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PTU-195 The Population Prevalence of Gluten Sensitivity and the Diagnostic Yield in Secondary Gastrointestinal Care
  1. I Aziz1,
  2. M Hadjivassiliou2,
  3. S Winfield1,
  4. N Rugg1,
  5. A Kelsall1,
  6. L Newrick1,
  7. D S Sanders1
  1. 1Gastroenterology
  2. 2Neurology, Royal Hallamshire Hospital, Sheffield, UK

Abstract

Introduction Healthcare professionals commonly encounter patients complaining of gluten sensitivity (GS) in the absence of serological and histological markers for coeliac disease (CD). This clinical entity has recently been termed non-coeliac gluten sensitivity (NCGS). The aim of this study was to determine the population prevalence of GS and to ascertain the diagnostic yield in those patients referred to secondary gastrointestinal (GI) care with gluten related symptoms.

Methods A population survey was conducted during March 2012 in Sheffield, UK, comprising basic demographic information, screening for GI conditions and enquiring for GS. We also analysed diagnostic outcomes in all patients referred by GPs to a dedicated secondary care clinic (2006–2012). The referral criteria were “GI symptoms attributed to gluten ingestion.” Investigations included coeliac serology (EMA & TTG), immunoglobulins, HLA DQ2/DQ8 typing, duodenal biopsies +/- gluten challenge if indicated. A diagnosis of CD was based on a positive coeliac serology, HLA typing and histological changes according to the Marsh classification.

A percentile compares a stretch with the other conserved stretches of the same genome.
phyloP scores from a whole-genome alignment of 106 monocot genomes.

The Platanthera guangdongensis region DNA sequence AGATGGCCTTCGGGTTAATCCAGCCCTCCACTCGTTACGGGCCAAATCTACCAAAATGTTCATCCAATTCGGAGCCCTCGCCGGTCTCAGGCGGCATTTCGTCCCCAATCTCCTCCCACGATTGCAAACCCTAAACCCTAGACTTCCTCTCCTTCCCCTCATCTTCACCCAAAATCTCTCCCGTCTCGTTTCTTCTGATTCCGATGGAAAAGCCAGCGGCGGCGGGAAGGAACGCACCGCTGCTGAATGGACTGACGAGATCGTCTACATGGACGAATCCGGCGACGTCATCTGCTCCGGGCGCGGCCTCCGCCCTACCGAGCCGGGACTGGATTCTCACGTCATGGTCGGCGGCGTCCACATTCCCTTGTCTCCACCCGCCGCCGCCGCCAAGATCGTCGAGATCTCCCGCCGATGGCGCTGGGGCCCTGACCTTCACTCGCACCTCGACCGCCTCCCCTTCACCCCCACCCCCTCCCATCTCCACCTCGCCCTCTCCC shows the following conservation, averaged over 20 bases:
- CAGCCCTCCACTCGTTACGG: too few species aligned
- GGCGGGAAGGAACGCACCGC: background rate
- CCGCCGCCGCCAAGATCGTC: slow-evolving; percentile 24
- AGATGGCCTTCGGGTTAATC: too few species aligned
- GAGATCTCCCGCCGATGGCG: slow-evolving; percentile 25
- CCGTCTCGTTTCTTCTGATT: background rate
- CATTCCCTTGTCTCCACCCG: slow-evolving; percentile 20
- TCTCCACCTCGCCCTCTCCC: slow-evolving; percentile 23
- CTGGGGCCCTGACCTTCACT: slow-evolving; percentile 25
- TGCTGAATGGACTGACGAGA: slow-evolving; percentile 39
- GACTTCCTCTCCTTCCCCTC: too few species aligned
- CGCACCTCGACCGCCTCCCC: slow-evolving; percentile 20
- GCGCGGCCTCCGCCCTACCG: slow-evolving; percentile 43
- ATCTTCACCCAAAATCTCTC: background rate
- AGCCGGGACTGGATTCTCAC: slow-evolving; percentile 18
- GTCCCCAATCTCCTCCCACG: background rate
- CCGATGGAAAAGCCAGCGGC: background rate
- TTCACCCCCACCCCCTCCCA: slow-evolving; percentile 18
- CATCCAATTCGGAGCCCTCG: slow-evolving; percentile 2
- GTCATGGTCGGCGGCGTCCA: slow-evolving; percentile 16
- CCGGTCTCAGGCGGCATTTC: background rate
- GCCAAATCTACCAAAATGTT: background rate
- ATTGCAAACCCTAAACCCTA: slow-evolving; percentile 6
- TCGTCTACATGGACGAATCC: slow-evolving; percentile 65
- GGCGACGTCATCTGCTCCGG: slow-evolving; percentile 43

Results 1002 adults completed the population based survey (55% female, age range 16–93, mean age 39 yrs).

The prevalence of GS was 13% (129/1002, female 80% [P < 0.0001], age range 18–75, mean age 39yrs). The proportion of GS individuals who had seen a doctor for their symptoms was 35/129 (27%). In the absence of any known organic GI disease the prevalence of individuals fulfilling the ROME III criteria for IBS in the general population was 6%, with up to 80% being female (p < 0.0001). Patients with IBS were more likely to report GS than non-IBS patients (43% vs. 10%, p < 0.0001). GS individuals described a combination of intestinal & extra-intestinal symptoms (Table 1). Of the GS cohort, 29% (37/129) had tried a gluten free diet (GFD) – significant factors present in those trying a GFD include longer duration of symptoms (mean 96 vs. 54 months, p = 0.013), previous doctor consultations (OR 52), diarrhoea (OR 17) and abdominal pain (OR 10.3).

In secondary GI care 156 patients with GS were investigated (85% female, mean age 39yrs). A diagnosis of CD was reached in 10% with the remaining being classified as NCGS. All patients with CD were HLA positive compared to 46% of NCGS cases.

Conclusion 13% of the general population self report GS. Of those investigated in the gastroenterology department only 10% have CD, with the remaining fulfilling the criteria for NCGS. The symptoms of NCGS are diverse and there is a relationship with IBS. The prevalence of a positive HLA typing in NCGS is half that of CD suggesting an alternative immune mechanism to gluten intolerance.

Abstract PTU-195 Table 1

Gluten sensitive symptoms reported in the adult community

Disclosure of Interest None Declared.

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